E-mail List Archives
From: Duff Johnson
Date: Jun 26, 2013 5:36PM
- Next message: Pooja Nahata: "Digital Accessibility Trends"
- Previous message: David Ashleydale: "Re: YouTube Accessibility"
- Next message in Thread: Chagnon | PubCom: "Re: PDF Accessibility"
- Previous message in Thread: None
- View all messages in this Thread
These are good questions; I'll try to offer specific answers accordingly.
> What I don't really understand is what my tags should actually be
Broadly speaking, it's the same question as you have in HTML - do the tags reflect the document's structure? Many of the most important PDF tags are similar to HTML tags.
> and how to fix them.
If using Adobe Acrobat XI, change the tag-type in the Tags panel (select the tag, edit the tag's name). You can, in principle, also use the Touch Up Reading Order Tool, but I'm (deliberately) avoiding that advice in this context.
> For example, when I run the Accessibilty check on the document,
> it passes, but when I view the tags, they don't make sense to me.
Yes; Acrobat's Accessibility Checker, in its current incarnation, does not offer a means of reviewing or validating the appropriateness of tags. :-(
I suggest you check out callas's pdfGoHTML (it's free) as one way to visualize the document's semantics. The VIP reader (mentioned below) is another, but neither of these is a validation tool.
> I am usually not lucky enough to get simple <H#s> and <Ps>, instead I get
> <Normal> <1stpara><P> with one line of the paragraph instead of the
> entire paragraph or even just a carriage return.
This sounds entirely normal. Unfortunate, but normal. We await smarter software; we cheer on those brave developers who dive into the fray. From a software development point of view, attempting to add tags to existing PDF files using automation is a very challenging problem.
> Usually my bulleted
> lists turn out as some kind of paragraph style. Do I need to go through
> every tag and change the properties on it to make it perfect, like HTML,
> or if it passes the Accessbility check and the reading order is OK, is
> that sufficient?
It's a fair question, and it illustrates my point above; today's Acrobat Accessibility Checker ignores certain features that are critical to accessibility.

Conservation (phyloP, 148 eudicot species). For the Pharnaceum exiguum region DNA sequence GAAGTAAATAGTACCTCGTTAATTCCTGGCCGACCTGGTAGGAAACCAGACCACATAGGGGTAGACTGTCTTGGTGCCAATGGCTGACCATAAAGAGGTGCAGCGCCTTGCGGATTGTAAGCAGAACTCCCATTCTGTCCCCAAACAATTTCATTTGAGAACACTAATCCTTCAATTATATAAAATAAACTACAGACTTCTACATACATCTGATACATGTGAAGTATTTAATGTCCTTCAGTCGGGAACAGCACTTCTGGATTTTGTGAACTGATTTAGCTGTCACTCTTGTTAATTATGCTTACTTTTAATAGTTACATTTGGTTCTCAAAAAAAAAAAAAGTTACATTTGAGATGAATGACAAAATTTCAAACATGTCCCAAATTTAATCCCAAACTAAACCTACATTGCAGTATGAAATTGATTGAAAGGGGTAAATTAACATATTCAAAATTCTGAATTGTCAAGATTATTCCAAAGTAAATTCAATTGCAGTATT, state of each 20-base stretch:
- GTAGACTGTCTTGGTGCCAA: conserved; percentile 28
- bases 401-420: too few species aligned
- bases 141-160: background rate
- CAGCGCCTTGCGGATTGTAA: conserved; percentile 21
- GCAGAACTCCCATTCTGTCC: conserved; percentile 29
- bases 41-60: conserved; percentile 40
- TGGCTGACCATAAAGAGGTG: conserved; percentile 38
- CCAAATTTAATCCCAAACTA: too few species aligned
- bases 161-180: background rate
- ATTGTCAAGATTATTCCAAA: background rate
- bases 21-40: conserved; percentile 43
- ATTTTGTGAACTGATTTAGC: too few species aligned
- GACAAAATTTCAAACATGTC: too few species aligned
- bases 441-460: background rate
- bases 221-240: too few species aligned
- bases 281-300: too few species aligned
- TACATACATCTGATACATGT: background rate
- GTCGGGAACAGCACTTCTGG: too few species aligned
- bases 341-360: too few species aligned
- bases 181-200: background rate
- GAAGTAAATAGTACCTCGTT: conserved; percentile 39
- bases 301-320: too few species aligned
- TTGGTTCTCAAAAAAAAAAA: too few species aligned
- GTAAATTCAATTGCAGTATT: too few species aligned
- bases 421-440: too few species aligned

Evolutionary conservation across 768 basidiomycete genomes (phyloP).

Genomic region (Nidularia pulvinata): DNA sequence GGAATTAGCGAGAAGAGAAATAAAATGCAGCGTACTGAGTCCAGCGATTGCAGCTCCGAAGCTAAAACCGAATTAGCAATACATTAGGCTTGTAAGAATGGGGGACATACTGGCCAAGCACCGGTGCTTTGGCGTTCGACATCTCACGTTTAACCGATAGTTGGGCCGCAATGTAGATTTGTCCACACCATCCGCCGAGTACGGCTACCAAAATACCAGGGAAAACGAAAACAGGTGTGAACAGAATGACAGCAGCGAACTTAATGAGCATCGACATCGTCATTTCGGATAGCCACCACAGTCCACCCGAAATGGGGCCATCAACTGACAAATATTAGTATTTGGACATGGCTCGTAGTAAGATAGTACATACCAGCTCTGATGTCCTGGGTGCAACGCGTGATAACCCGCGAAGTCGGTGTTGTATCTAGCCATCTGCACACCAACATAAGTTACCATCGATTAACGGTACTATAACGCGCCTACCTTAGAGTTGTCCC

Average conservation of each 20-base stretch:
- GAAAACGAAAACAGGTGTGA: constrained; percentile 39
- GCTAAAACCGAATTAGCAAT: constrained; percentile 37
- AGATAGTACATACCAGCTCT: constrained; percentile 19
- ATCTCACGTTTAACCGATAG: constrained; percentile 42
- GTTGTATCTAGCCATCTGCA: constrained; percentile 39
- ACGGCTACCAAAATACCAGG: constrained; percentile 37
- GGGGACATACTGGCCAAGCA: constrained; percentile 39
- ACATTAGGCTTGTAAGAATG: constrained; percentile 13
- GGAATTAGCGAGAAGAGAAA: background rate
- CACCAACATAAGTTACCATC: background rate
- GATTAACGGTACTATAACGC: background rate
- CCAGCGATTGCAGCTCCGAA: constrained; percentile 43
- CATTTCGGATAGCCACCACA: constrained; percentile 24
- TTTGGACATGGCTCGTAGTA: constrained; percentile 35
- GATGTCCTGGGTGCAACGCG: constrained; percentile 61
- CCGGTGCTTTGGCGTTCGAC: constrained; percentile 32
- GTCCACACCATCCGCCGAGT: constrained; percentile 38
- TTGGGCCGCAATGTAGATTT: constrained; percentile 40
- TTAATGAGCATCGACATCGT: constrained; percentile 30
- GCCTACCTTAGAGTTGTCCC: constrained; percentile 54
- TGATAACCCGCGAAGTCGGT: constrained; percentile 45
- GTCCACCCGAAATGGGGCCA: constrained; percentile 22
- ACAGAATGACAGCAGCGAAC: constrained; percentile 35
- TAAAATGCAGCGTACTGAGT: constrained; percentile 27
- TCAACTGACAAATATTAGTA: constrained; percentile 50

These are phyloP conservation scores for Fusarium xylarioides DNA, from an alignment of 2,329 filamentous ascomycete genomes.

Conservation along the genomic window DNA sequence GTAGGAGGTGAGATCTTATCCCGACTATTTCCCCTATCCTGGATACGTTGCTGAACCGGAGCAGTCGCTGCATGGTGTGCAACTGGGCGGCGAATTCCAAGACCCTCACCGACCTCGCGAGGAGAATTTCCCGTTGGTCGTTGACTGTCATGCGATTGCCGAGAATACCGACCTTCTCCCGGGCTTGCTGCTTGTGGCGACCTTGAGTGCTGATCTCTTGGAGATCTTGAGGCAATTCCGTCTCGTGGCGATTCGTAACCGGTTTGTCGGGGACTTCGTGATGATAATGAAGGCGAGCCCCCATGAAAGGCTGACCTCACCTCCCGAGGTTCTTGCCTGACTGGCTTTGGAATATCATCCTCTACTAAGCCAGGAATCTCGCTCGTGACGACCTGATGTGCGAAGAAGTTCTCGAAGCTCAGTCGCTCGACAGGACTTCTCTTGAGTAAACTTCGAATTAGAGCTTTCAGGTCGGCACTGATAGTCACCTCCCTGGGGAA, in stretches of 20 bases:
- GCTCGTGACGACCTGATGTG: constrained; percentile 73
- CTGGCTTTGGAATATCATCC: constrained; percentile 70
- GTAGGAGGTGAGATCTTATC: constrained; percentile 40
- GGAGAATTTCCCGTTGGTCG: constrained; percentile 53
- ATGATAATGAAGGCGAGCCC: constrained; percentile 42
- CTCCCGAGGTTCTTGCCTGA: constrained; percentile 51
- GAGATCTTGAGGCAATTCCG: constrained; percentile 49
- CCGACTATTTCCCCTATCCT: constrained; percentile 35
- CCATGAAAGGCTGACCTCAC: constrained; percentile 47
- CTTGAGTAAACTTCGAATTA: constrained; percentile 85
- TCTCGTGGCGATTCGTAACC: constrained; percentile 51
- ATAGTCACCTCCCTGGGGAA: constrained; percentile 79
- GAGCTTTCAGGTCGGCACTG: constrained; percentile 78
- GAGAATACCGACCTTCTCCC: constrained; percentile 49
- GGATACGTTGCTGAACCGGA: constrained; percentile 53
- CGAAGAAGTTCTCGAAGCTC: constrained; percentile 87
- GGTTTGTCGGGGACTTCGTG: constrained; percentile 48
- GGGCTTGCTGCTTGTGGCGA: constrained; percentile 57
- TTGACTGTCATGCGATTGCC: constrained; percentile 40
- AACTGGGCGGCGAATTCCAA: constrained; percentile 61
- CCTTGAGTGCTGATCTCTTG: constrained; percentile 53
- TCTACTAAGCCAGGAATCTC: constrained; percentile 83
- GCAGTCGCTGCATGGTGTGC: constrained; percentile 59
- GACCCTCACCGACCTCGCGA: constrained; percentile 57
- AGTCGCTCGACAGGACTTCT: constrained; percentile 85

Both logical reading order (tag order) *and* tag semantics (H#, P, TH etc) must be correct. It is *not* OK to ignore incorrect tags. Checking for the appropriateness of tags is a critical aspect of accessibility remediation in PDF just as it is in HTML.
I've seen plenty of tables in PDF tagged as a "Figure," list-items tagged as paragraphs and headings tagged as Notes. Would that be OK in HTML? Hell no! So it's not OK in PDF either.
That said, some tags matter much more than others. <Sect>, <Art>, <Div>, <Part> tags don't add value in current-generation AT, for example. There are others (<Note> comes to mind), but you should still tag correctly because over time AT *does* slowly deliver a better, richer job of reporting PDF document semantics to the reader.
> and I don't want to get into a political discussion about whether PDFs can be accessible.
It's an antiquated argument in any event. :-) The fact is that more and more software supports well-tagged PDF everyday. Who really wants to "defend" software that doesn't support the accessibility features in the world's chosen electronic document file-format??
Indeed, an all-new, totally free, PDF viewer for visually-impaired users on Mac, Windows and Linux was just released on Monday of this week! Here's the link for those who are interested:
Of course, it works beautifully with *well tagged* PDF files and works no better than a 10 year-old cell-phone on untagged PDF.
I'll be writing more about the exciting new VIP Reader down the road.
but I digress...
> I want to provide what is both legally required and what is desirable to the users.
That's as concise and reasonable a statement as one might wish for.